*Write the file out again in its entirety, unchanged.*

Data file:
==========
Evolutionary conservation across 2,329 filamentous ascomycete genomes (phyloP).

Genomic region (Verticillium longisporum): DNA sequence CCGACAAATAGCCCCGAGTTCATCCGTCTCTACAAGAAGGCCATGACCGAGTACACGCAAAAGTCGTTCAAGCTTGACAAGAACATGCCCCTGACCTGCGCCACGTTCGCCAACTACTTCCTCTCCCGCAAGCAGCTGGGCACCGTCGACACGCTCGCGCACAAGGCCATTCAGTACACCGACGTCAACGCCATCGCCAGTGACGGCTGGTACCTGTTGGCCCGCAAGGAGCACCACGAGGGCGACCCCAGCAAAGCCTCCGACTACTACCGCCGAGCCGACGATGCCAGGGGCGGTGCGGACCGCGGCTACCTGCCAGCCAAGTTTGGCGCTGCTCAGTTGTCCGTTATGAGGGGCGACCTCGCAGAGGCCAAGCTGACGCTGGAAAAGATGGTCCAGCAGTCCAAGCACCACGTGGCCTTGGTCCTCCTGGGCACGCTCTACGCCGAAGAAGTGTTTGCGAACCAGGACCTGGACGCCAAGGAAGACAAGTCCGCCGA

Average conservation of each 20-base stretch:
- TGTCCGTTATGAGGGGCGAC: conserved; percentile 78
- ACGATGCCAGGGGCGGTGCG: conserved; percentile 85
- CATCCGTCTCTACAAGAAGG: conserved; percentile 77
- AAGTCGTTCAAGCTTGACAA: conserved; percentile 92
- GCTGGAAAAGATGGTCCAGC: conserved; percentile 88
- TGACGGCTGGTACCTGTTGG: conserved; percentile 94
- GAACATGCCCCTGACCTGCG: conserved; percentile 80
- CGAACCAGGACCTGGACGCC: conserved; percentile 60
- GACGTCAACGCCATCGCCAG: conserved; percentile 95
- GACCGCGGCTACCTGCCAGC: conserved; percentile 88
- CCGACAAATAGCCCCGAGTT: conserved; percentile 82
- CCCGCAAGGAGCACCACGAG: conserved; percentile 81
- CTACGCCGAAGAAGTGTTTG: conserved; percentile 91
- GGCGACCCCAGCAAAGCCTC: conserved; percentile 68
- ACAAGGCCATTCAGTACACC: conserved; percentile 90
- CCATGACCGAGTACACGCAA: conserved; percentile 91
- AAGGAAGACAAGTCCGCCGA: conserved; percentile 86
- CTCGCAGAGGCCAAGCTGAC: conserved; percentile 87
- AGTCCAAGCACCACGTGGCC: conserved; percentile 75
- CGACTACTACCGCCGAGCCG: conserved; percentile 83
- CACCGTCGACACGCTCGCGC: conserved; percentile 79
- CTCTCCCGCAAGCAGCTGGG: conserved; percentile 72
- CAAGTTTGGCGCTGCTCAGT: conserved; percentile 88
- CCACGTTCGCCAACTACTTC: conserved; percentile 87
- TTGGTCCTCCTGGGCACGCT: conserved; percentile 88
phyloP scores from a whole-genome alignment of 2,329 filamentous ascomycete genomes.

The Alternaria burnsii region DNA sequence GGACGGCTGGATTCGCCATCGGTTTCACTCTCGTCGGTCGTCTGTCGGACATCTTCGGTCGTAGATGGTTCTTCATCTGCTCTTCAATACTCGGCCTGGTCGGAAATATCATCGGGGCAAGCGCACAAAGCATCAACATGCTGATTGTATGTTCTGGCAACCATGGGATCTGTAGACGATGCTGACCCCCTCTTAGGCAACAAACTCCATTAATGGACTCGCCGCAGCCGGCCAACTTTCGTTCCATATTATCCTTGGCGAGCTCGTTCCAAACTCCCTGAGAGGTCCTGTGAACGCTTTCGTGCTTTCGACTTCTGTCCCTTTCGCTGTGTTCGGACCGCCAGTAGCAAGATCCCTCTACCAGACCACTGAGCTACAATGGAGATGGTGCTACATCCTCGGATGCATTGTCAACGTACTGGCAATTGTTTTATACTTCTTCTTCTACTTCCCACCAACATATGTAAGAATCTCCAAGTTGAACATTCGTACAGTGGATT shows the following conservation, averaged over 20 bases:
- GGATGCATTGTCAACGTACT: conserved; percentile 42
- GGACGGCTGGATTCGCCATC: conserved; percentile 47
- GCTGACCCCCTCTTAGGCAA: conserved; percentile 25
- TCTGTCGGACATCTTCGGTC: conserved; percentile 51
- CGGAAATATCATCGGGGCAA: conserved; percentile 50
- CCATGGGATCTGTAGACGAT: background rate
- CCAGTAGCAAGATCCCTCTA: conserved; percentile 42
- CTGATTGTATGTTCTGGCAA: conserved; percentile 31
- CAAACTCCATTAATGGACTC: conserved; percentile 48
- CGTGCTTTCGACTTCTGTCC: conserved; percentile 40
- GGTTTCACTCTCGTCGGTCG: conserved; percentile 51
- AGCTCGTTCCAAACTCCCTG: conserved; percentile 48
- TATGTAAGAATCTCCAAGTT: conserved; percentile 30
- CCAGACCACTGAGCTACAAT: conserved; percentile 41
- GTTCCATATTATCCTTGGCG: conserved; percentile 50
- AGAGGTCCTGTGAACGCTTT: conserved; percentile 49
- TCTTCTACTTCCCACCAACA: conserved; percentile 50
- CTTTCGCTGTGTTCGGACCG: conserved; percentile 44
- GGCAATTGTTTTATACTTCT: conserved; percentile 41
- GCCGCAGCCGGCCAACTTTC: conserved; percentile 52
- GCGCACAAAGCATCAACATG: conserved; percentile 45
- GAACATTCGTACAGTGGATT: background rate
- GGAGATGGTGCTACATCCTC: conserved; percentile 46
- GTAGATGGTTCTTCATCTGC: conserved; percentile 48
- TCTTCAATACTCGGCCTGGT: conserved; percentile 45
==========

Evolutionary conservation across 2,329 filamentous ascomycete genomes (phyloP).

Genomic region (Verticillium longisporum): DNA sequence CCGACAAATAGCCCCGAGTTCATCCGTCTCTACAAGAAGGCCATGACCGAGTACACGCAAAAGTCGTTCAAGCTTGACAAGAACATGCCCCTGACCTGCGCCACGTTCGCCAACTACTTCCTCTCCCGCAAGCAGCTGGGCACCGTCGACACGCTCGCGCACAAGGCCATTCAGTACACCGACGTCAACGCCATCGCCAGTGACGGCTGGTACCTGTTGGCCCGCAAGGAGCACCACGAGGGCGACCCCAGCAAAGCCTCCGACTACTACCGCCGAGCCGACGATGCCAGGGGCGGTGCGGACCGCGGCTACCTGCCAGCCAAGTTTGGCGCTGCTCAGTTGTCCGTTATGAGGGGCGACCTCGCAGAGGCCAAGCTGACGCTGGAAAAGATGGTCCAGCAGTCCAAGCACCACGTGGCCTTGGTCCTCCTGGGCACGCTCTACGCCGAAGAAGTGTTTGCGAACCAGGACCTGGACGCCAAGGAAGACAAGTCCGCCGA

Average conservation of each 20-base stretch:
- TGTCCGTTATGAGGGGCGAC: conserved; percentile 78
- ACGATGCCAGGGGCGGTGCG: conserved; percentile 85
- CATCCGTCTCTACAAGAAGG: conserved; percentile 77
- AAGTCGTTCAAGCTTGACAA: conserved; percentile 92
- GCTGGAAAAGATGGTCCAGC: conserved; percentile 88
- TGACGGCTGGTACCTGTTGG: conserved; percentile 94
- GAACATGCCCCTGACCTGCG: conserved; percentile 80
- CGAACCAGGACCTGGACGCC: conserved; percentile 60
- GACGTCAACGCCATCGCCAG: conserved; percentile 95
- GACCGCGGCTACCTGCCAGC: conserved; percentile 88
- CCGACAAATAGCCCCGAGTT: conserved; percentile 82
- CCCGCAAGGAGCACCACGAG: conserved; percentile 81
- CTACGCCGAAGAAGTGTTTG: conserved; percentile 91
- GGCGACCCCAGCAAAGCCTC: conserved; percentile 68
- ACAAGGCCATTCAGTACACC: conserved; percentile 90
- CCATGACCGAGTACACGCAA: conserved; percentile 91
- AAGGAAGACAAGTCCGCCGA: conserved; percentile 86
- CTCGCAGAGGCCAAGCTGAC: conserved; percentile 87
- AGTCCAAGCACCACGTGGCC: conserved; percentile 75
- CGACTACTACCGCCGAGCCG: conserved; percentile 83
- CACCGTCGACACGCTCGCGC: conserved; percentile 79
- CTCTCCCGCAAGCAGCTGGG: conserved; percentile 72
- CAAGTTTGGCGCTGCTCAGT: conserved; percentile 88
- CCACGTTCGCCAACTACTTC: conserved; percentile 87
- TTGGTCCTCCTGGGCACGCT: conserved; percentile 88
phyloP scores from a whole-genome alignment of 2,329 filamentous ascomycete genomes.

The Alternaria burnsii region DNA sequence GGACGGCTGGATTCGCCATCGGTTTCACTCTCGTCGGTCGTCTGTCGGACATCTTCGGTCGTAGATGGTTCTTCATCTGCTCTTCAATACTCGGCCTGGTCGGAAATATCATCGGGGCAAGCGCACAAAGCATCAACATGCTGATTGTATGTTCTGGCAACCATGGGATCTGTAGACGATGCTGACCCCCTCTTAGGCAACAAACTCCATTAATGGACTCGCCGCAGCCGGCCAACTTTCGTTCCATATTATCCTTGGCGAGCTCGTTCCAAACTCCCTGAGAGGTCCTGTGAACGCTTTCGTGCTTTCGACTTCTGTCCCTTTCGCTGTGTTCGGACCGCCAGTAGCAAGATCCCTCTACCAGACCACTGAGCTACAATGGAGATGGTGCTACATCCTCGGATGCATTGTCAACGTACTGGCAATTGTTTTATACTTCTTCTTCTACTTCCCACCAACATATGTAAGAATCTCCAAGTTGAACATTCGTACAGTGGATT shows the following conservation, averaged over 20 bases:
- GGATGCATTGTCAACGTACT: conserved; percentile 42
- GGACGGCTGGATTCGCCATC: conserved; percentile 47
- GCTGACCCCCTCTTAGGCAA: conserved; percentile 25
- TCTGTCGGACATCTTCGGTC: conserved; percentile 51
- CGGAAATATCATCGGGGCAA: conserved; percentile 50
- CCATGGGATCTGTAGACGAT: background rate
- CCAGTAGCAAGATCCCTCTA: conserved; percentile 42
- CTGATTGTATGTTCTGGCAA: conserved; percentile 31
- CAAACTCCATTAATGGACTC: conserved; percentile 48
- CGTGCTTTCGACTTCTGTCC: conserved; percentile 40
- GGTTTCACTCTCGTCGGTCG: conserved; percentile 51
- AGCTCGTTCCAAACTCCCTG: conserved; percentile 48
- TATGTAAGAATCTCCAAGTT: conserved; percentile 30
- CCAGACCACTGAGCTACAAT: conserved; percentile 41
- GTTCCATATTATCCTTGGCG: conserved; percentile 50
- AGAGGTCCTGTGAACGCTTT: conserved; percentile 49
- TCTTCTACTTCCCACCAACA: conserved; percentile 50
- CTTTCGCTGTGTTCGGACCG: conserved; percentile 44
- GGCAATTGTTTTATACTTCT: conserved; percentile 41
- GCCGCAGCCGGCCAACTTTC: conserved; percentile 52
- GCGCACAAAGCATCAACATG: conserved; percentile 45
- GAACATTCGTACAGTGGATT: background rate
- GGAGATGGTGCTACATCCTC: conserved; percentile 46
- GTAGATGGTTCTTCATCTGC: conserved; percentile 48
- TCTTCAATACTCGGCCTGGT: conserved; percentile 45